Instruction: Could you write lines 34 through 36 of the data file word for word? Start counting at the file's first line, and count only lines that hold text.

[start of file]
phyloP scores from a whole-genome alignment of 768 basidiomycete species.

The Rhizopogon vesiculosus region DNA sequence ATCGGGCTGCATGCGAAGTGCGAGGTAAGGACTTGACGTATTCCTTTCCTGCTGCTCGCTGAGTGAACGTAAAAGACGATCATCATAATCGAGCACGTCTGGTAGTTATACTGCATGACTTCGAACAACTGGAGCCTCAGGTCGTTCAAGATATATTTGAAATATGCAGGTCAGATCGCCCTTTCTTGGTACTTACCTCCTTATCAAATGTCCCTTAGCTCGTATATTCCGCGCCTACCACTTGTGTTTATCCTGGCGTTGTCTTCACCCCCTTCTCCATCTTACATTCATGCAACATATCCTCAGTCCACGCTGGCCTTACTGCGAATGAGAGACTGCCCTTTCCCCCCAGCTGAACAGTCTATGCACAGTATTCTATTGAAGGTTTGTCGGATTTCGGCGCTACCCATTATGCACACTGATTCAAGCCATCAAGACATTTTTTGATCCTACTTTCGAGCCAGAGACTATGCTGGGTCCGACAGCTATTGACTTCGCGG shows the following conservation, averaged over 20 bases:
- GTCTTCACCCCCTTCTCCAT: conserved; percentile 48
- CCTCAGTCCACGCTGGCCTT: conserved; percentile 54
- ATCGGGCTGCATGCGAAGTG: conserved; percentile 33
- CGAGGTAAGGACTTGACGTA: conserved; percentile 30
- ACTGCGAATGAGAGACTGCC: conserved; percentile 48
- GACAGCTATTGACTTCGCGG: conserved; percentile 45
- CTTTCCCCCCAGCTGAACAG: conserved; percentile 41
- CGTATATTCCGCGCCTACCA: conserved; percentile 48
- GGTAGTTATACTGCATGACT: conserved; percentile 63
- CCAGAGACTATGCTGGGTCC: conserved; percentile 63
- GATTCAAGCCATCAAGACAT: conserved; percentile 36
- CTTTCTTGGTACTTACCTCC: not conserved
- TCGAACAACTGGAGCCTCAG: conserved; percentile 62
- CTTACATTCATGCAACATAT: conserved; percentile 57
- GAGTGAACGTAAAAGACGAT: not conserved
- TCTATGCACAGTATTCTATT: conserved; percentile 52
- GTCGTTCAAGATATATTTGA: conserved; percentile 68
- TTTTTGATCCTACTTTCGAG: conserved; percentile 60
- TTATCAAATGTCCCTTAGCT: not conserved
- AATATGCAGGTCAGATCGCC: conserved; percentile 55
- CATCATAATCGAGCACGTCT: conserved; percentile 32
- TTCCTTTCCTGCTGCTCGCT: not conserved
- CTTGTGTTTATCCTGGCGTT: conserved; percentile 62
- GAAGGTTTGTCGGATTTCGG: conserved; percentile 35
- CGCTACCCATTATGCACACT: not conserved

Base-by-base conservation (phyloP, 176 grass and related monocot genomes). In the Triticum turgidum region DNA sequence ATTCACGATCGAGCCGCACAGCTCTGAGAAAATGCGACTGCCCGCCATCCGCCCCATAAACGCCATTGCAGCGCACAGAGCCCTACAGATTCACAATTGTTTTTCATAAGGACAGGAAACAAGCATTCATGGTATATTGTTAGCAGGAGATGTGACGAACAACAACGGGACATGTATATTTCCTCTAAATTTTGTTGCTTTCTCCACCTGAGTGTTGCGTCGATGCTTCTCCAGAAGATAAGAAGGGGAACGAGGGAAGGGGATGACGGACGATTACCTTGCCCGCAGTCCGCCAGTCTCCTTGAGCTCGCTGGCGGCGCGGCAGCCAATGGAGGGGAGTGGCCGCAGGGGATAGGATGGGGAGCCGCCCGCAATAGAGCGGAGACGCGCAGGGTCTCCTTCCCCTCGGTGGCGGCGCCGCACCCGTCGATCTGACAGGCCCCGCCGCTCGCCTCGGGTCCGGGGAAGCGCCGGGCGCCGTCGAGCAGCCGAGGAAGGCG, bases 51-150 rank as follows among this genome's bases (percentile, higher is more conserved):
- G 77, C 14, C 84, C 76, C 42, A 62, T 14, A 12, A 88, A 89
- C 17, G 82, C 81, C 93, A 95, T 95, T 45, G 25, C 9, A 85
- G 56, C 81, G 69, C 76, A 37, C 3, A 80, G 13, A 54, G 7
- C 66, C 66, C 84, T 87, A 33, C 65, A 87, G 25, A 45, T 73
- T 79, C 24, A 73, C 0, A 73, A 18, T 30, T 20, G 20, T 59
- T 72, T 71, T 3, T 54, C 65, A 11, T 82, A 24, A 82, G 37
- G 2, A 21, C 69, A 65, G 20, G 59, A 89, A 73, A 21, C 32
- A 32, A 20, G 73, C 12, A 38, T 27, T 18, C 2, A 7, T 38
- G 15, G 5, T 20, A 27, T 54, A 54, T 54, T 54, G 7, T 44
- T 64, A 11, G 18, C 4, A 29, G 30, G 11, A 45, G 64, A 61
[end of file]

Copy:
- T 72, T 71, T 3, T 54, C 65, A 11, T 82, A 24, A 82, G 37
- G 2, A 21, C 69, A 65, G 20, G 59, A 89, A 73, A 21, C 32
- A 32, A 20, G 73, C 12, A 38, T 27, T 18, C 2, A 7, T 38